Legislative and Regulatory Comment Letters
This letter to the Federal Reserve and the Office of the Comptroller of the Currency comments on the proposed merger between CIT Group and OneWest Bank. The merger highlights several issues that should be addressed before completed. The first issue is that the merger would create a Systematically Important Financial Institution. The second issue is that both banks lack a strong history in community reinvestment. OneWest Bank received a “low satisfactory” rating from the Community Reinvestment Act and CIT Group invests primarily in communities near its headquarters. This letter recommends against the merger of these two banks. The merger would turn CIT Group and OneWest Bank into a major financial institution, but with a poor record of investing in communities.
This letter to prudential financial regulators urges them to strengthen their proposed revisions to the Community Reinvestment Act (CRA) Questions and Answers (Q&As) regarding retail banking and community development in order to ensure that financial institutions adequately meet the needs of low- and moderate-income (LMI) people. The letter asks the regulators to incorporate principles about the retail financial services needs of LMI consumers into the retail CRA Q&As, assess the extent to which retail products and services offered by financial institutions are actually adopted by a broad range of LMI consumers, recognize the importance of full-service branches in meeting LMI community needs, banks to offer safe and affordable small dollar loan products or secured credit cards to meet LMI consumers’ need for emergency credit, penalize banks for undermining LMI people’s access to the banking system, and allow CRA credit only for products and services adopted by LMI people in the bank’s assessment area
This letter urges the Department of Education to strengthen the debt-to-earnings test that assesses whether for-profit colleges are adequately preparing graduates for gainful employment. It recommends that the Department revise the debt-to-earnings metrics so that they accurately depict graduates’ debt burdens, clarify how performance will be measured, and limit opportunities for exploiting loopholes.
This letter urges the Office of the Comptroller of the Currency (OCC) to consider how the proposed acquisition of Chicago Charter One branches by U.S. Bank would create a public benefit, especially to traditionally underserved low- and moderate-income communities and communities of color. The letter asks the OCC to approve the acquisition on the condition that U.S. Bank increase home mortgage lending in traditionally underserved areas to meet or exceed peer lending levels, maintain or increase the combined levels of community development investments and grants currently made by both financial institutions, and maintain or increase the number of branch locations in LMI and minority census tracts. The letter commends both institutions for strong track records of lending to small businesses.
This letter urges the Federal Reserve Bank of St. Louis to carefully consider how the proposed acquisition of Midland States Bancorp, Inc. to acquire Heartland Bank would create a public benefit, especially for low- and moderate-income (LMI) communities and communities of color that historically have been denied access to financial services. The letter raises concerns that Midland States Bank is not currently meeting the needs of LMI communities and communities of color and requests that the Federal Reserve Bank of St. Louis delay approval of the acquisition until a clear public benefit can be shown and the fair lending complaint filed against the bank by the Metropolitan St. Louis Housing Opportunity Council is resolved by the Department of Housing and Urban Development.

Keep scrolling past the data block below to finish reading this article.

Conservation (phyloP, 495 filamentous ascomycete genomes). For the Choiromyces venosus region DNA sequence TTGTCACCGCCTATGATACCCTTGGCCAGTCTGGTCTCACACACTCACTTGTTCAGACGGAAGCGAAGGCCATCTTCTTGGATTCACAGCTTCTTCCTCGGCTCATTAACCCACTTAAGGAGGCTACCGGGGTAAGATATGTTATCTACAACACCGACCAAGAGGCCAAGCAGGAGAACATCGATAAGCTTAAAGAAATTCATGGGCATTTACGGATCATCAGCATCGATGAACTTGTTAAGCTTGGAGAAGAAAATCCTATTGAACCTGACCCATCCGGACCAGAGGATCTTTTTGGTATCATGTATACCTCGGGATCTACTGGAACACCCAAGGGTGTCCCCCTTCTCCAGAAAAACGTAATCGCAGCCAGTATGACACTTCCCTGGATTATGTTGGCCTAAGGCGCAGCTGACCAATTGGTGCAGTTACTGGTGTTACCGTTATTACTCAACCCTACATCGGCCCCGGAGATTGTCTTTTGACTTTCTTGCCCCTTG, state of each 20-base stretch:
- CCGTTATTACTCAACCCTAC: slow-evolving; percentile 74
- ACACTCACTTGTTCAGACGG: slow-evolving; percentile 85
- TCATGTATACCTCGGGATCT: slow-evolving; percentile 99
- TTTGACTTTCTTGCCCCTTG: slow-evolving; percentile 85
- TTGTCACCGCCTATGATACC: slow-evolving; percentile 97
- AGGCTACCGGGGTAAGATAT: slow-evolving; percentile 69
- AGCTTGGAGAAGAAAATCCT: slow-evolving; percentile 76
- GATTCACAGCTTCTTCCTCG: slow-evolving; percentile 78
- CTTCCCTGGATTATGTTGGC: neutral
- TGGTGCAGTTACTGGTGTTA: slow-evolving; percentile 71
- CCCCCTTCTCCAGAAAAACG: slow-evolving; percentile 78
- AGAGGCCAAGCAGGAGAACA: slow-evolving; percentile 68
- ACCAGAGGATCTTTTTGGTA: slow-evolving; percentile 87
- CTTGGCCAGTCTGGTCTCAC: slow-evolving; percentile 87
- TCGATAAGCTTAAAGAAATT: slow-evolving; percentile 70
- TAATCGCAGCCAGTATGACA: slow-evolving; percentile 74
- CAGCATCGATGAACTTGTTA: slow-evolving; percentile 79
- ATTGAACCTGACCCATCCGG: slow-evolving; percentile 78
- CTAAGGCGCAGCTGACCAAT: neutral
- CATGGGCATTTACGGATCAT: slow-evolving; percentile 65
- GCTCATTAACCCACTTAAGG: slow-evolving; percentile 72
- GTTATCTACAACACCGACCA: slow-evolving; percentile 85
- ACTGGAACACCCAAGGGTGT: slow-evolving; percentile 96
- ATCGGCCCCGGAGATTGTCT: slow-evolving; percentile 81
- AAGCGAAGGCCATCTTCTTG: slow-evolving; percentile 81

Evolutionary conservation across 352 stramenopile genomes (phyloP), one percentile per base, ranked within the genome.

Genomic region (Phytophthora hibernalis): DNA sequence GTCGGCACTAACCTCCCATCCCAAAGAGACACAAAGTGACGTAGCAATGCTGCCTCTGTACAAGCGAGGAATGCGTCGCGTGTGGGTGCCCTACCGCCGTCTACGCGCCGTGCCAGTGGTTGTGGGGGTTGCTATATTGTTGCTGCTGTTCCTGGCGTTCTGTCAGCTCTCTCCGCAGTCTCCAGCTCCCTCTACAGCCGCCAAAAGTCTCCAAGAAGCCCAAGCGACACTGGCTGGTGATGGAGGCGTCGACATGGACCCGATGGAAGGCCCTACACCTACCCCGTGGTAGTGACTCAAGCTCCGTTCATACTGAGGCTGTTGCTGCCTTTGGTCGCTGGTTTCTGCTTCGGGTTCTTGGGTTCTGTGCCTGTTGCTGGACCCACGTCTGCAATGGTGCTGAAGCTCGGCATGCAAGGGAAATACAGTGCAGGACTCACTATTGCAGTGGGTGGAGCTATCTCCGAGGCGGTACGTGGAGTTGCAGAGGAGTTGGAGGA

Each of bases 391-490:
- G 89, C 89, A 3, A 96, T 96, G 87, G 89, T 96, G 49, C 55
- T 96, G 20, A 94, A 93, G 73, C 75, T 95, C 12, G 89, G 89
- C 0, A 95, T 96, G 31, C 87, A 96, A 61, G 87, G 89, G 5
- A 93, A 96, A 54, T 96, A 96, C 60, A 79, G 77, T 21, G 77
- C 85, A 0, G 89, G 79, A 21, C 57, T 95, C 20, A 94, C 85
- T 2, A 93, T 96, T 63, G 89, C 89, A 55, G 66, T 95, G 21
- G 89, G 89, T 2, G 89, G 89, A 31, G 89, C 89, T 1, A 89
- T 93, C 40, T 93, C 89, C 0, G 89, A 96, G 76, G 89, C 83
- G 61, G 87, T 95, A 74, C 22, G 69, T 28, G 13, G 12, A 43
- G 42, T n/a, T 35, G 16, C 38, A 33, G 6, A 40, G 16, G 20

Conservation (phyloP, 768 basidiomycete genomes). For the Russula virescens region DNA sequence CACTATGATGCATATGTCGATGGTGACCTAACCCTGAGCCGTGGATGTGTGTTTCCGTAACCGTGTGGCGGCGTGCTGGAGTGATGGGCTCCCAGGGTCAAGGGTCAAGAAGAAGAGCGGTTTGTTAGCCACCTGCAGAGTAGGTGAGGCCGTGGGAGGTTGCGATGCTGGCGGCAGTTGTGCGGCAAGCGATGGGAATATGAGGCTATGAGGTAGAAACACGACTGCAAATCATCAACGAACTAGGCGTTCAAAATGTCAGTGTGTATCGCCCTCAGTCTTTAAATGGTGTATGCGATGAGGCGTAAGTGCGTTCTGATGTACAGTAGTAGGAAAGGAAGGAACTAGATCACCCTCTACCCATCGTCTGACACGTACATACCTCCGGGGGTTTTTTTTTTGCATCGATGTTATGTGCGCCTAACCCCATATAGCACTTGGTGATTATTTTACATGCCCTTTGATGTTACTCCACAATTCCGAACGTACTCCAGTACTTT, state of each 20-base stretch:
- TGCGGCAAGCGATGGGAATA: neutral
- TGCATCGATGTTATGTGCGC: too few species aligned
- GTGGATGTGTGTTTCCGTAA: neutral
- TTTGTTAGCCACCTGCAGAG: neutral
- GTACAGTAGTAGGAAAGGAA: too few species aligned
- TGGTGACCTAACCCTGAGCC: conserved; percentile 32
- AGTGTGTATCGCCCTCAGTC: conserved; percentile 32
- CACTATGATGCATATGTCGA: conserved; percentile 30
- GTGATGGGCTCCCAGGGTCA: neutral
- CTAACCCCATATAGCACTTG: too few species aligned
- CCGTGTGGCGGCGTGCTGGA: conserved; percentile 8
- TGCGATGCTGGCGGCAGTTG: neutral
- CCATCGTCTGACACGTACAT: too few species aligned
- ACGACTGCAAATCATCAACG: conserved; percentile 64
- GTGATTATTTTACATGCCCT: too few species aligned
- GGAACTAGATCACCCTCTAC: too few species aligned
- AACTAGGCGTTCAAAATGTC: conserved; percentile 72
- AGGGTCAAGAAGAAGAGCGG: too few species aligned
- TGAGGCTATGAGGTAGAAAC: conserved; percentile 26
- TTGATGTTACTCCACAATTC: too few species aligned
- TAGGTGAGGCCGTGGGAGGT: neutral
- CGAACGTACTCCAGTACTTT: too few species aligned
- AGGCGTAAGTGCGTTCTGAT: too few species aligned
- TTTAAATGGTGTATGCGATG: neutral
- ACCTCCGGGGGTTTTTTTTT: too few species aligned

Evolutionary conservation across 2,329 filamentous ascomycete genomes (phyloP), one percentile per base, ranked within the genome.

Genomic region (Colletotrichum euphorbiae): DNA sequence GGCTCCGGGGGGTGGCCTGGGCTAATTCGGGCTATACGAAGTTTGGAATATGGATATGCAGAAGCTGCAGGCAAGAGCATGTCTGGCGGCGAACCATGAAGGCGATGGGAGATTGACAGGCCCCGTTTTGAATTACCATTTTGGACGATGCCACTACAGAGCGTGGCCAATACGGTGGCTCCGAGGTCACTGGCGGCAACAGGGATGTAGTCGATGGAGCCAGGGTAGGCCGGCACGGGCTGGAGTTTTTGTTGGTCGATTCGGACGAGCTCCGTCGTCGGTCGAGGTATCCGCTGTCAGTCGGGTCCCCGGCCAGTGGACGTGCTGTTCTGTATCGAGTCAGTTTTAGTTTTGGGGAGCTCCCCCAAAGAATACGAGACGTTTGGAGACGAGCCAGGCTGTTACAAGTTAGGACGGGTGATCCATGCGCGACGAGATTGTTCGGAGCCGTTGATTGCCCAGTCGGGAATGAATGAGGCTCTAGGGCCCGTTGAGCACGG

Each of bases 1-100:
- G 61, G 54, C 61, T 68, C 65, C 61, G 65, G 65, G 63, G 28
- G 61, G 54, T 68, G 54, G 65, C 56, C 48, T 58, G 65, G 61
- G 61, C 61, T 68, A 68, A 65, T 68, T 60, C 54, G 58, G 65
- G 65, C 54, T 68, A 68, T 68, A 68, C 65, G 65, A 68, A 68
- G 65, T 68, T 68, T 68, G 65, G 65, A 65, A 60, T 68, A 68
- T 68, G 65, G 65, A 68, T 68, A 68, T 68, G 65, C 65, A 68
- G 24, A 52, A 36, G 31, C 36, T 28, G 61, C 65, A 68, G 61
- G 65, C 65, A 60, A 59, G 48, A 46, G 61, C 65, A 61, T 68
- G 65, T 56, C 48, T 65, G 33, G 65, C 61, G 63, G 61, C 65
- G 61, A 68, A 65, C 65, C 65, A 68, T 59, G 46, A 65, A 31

This comment letter supports the proposed improvements to regulations that carry out the Fair Housing Act’s requirement to ensure that all federal agencies administer their programs relating to housing and community development in a manner that affirmatively furthers fair housing. It urges HUD to strengthen the rule by creating an appeals process for Assessments of Fair Housing, requiring program participants to consider regional fair housing needs, and improving transparency of fair housing goals.
This comment letter encourages the Department of Defense to expand the Military Lending Act (MLA) to ensure that service members and their families are protected from all forms of high-cost credit. Passed in 2007, the MLA instituted a 36 percent annual percentage rate (APR) cap for certain kinds of payday loans and auto title loans. A number of states, including Illinois, have high-cost loan products that fall outside the boundaries of the MLA. This means the 18,000 active duty service members in Illinois are still being marketed products with triple digit interest rates. We encourage the DoD to expand the military APR cap to all consumer credit products covered by the Truth in Lending Act as well as overdraft programs and rent-to-own transactions.
Sign on letter urging Sen. Mark Kirk to vote for Richard Cordray's nomination as head of the Consumer Financial Protection Bureau. Sen. Kirk previously voted against moving Cordray's nomination forward and has signed a letter indicating he will oppose the confirmation. A vote against Cordray is a vote for fewer protections for Illinois consumers. Without a director the CFPB will not have the authority to rein in some of the worst actors in the financial industry.